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Board member, Jinx Barton, recalls more than 45 years of Pickersgill

Pickersgill is unique in many ways, from its historical namesake and 200+-year heritage to its all-female board of directors. Most unique of all is one of these board members who is now in her 46th year of service to the Pickersgill community.


When Jinx Barton joined the board in 1971 only the name was the same as it is today: Pickersgill Retirement Community.  The “home side” (assisted living) was the sole facility and housed 150 residents.  There was one director, one secretary, and a head nurse. Prior to Mrs. Barton joining the board, there was also a “housemother” who lived at Pickersgill full time and was the main person in charge.  Residents had their own bedrooms and two bedrooms shared a powder room with a common shower room in the hall.  What is now the Willard Auditorium was an open patio with a fountain in the middle.  At the insistence of the residents the fountain was moved to Towson from the garden of Pickersgill’s downtown Mens’ Home.  Legend has it that after only one night the fountain was turned off – apparently the sound of the water had too many people running to the bathroom!

Board members’ roles were far different forty-plus years ago.  When residents were accepted into Pickersgill they had to turn over all their possessions. The practice was that a board member would conduct a home visit to assist new residents in selecting personal items to furnish their new accommodations. Everything else became property of Pickersgill; which is why today pretty antiques grace every hallway and sitting area.  In the past board members had a myriad of tasks: one rode a tractor and cut the grass; a board member doled out money to the residents from their social security checks; others took the residents shopping for clothes and necessities.  During a strike in the 1970s board members and other volunteers worked in the kitchen, helped clean, and even helped bathe and dress the residents.  Mrs. Barton mended and sometimes remade residents’ clothes and made walker bags. She also helped with decorating, hanging artwork and sponsored the residents’ Garden Club, which went on regular outings.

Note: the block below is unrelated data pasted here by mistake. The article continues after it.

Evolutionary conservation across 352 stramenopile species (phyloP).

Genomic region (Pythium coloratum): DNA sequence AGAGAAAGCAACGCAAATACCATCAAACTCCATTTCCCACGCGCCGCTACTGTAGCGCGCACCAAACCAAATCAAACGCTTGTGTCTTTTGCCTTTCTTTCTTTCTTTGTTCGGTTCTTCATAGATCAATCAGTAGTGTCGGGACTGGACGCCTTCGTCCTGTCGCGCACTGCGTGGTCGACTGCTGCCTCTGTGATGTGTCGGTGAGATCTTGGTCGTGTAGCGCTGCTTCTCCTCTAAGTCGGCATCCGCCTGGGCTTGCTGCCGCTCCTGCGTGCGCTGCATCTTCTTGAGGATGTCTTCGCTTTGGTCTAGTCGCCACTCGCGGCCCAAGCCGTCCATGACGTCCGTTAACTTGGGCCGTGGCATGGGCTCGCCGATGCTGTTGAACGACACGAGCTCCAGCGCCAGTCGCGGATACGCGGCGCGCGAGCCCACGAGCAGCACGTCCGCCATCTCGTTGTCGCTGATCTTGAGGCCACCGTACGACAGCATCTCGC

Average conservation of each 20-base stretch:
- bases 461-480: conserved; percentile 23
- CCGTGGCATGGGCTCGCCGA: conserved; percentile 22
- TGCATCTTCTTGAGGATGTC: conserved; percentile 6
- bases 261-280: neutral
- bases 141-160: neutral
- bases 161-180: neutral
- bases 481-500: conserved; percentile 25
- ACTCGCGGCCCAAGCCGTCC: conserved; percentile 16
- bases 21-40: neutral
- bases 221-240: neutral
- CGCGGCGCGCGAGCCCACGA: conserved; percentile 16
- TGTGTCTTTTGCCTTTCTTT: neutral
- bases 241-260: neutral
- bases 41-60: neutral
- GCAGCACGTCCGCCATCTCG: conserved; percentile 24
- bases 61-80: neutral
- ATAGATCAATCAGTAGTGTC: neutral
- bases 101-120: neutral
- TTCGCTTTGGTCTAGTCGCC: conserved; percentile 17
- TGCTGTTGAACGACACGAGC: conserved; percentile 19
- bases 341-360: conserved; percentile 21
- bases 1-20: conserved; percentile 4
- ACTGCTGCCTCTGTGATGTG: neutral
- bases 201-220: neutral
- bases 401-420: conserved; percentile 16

Mrs. Barton has served on many board committees over the years and was president from 1975-1980. She has seen significant changes to the facility in her four and a half decades with the board.  Pickersgill has grown into a community that accommodates residents who live independently with additional levels of care that extend to residents who need 24-hour assistance.  Although board members are no longer mowing the lawn or working in the kitchen they are vital to the operation of Pickersgill Retirement Community and set a high standard of excellence as strategic, long-term visionaries.

Mrs. Barton remains committed to the place and to the residents.  She says Pickersgill “offers more to people than they can get anywhere else: companionship, friendship, comfort, good food, and many activities.  That’s why I’m still on the board, I just love Pickersgill.”